Despite a brief flourish from Caravaggio, who reinvigorated the humanistic trend in painting with his peasant-like depictions of Christ and other members of the Holy Family, (and Giuseppe Arcimboldo with his fruit and vegetable portraits), the hypermodern traditions of the Renaissance were gradually replaced by repetition, imitation and total conformity. The great European Academies of Fine Arts, supported by the Catholic Church, introduced a set of unbending rules and conventions, which artists ignored at their peril - deviants were refused entry to the Salons and other official exhibitions. Perhaps only in Holland was there a genuine spirit of artistic exploration, notably in the form of intensely evocative portraiture by Rembrandt, and the new type of genre painting exquisitely rendered by Jan Vermeer and others.
Not until the dust settled after the French Revolution did artists really begin to experiment again. It began with landscape painting. A new plein-air tradition was initiated by Corot and others from the Barbizon School; the German symbolist painter Caspar David Friedrich injected his landscapes with a new form of romanticism; and the genre was taken to even higher and more extraordinary levels by the English genius JMW Turner.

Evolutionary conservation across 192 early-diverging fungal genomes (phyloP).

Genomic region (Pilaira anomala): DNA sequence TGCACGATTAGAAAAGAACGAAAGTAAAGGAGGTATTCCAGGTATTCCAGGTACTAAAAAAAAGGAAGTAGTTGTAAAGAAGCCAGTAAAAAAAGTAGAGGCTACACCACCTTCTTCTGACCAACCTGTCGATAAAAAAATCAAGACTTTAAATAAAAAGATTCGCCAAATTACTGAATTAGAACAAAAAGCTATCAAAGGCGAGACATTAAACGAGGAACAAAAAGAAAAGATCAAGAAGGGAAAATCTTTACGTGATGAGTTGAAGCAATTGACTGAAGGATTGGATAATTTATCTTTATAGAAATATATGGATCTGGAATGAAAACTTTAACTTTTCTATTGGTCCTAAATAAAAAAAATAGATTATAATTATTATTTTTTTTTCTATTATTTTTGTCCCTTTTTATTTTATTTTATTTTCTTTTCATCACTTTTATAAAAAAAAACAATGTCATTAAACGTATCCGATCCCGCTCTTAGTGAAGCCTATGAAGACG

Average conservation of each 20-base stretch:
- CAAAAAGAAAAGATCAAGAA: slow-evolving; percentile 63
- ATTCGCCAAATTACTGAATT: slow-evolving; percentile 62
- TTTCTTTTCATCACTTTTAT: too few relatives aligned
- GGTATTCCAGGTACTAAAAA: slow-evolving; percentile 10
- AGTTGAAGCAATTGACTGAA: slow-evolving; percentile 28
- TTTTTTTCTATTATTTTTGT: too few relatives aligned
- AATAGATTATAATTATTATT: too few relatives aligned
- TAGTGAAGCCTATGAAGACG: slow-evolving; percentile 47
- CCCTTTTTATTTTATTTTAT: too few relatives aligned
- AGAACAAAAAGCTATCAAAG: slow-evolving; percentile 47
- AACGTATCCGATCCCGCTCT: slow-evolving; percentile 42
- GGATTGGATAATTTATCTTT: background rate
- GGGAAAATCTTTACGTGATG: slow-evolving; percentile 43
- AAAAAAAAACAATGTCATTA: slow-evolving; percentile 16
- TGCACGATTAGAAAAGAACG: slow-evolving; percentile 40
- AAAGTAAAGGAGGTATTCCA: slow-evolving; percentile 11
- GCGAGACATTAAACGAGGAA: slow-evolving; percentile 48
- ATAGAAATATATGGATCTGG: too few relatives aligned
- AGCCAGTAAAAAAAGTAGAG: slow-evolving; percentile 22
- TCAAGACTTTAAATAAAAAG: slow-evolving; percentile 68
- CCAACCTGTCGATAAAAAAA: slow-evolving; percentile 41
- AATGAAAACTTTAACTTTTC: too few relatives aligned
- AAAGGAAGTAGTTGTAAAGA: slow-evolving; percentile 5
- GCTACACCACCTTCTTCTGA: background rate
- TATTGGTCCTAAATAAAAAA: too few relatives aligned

The next really avant-garde school was Impressionism, - the first major movement of modern art - which turned colour conventions upside down. All of a sudden, grass could be red and haystacks could be blue, depending on the momentary effect of sunlight as perceived by the artist. Today, Impressionism may be seen as mainstream, but back in the 1870s the public, as well as the arts hierarchy, were scandalized. As far as they were concerned, grass was green, and haystacks were yellow - and that was that.
The first three decades of twentieth century art gave rise to a wave of revolutionary movements and styles. First, came Fauvism (1905-8) whose colour schemes were so dramatic and anti-nature that its members were dubbed 'wild beasts'. Then Analytical Cubism (1908-12) - probably the most intellectual of all the avant-garde movements - which rejected the conventional idea of linear perspective in favour of greater emphasis on the two-dimensional picture plane, scandalizing the arts academies of Europe - along with visitors to the Parisian Salon des Independants and the New York Armory Show (1913) - in the process. (See also abstract sculpture.) Meanwhile, in Dresden, Munich and Berlin, German Expressionism was the cutting edge style, as practised by Die Brucke (1905-13) and Der Blaue Reiter (1911-14), while in Milan, Futurism introduced its unique blend of movement and modernity.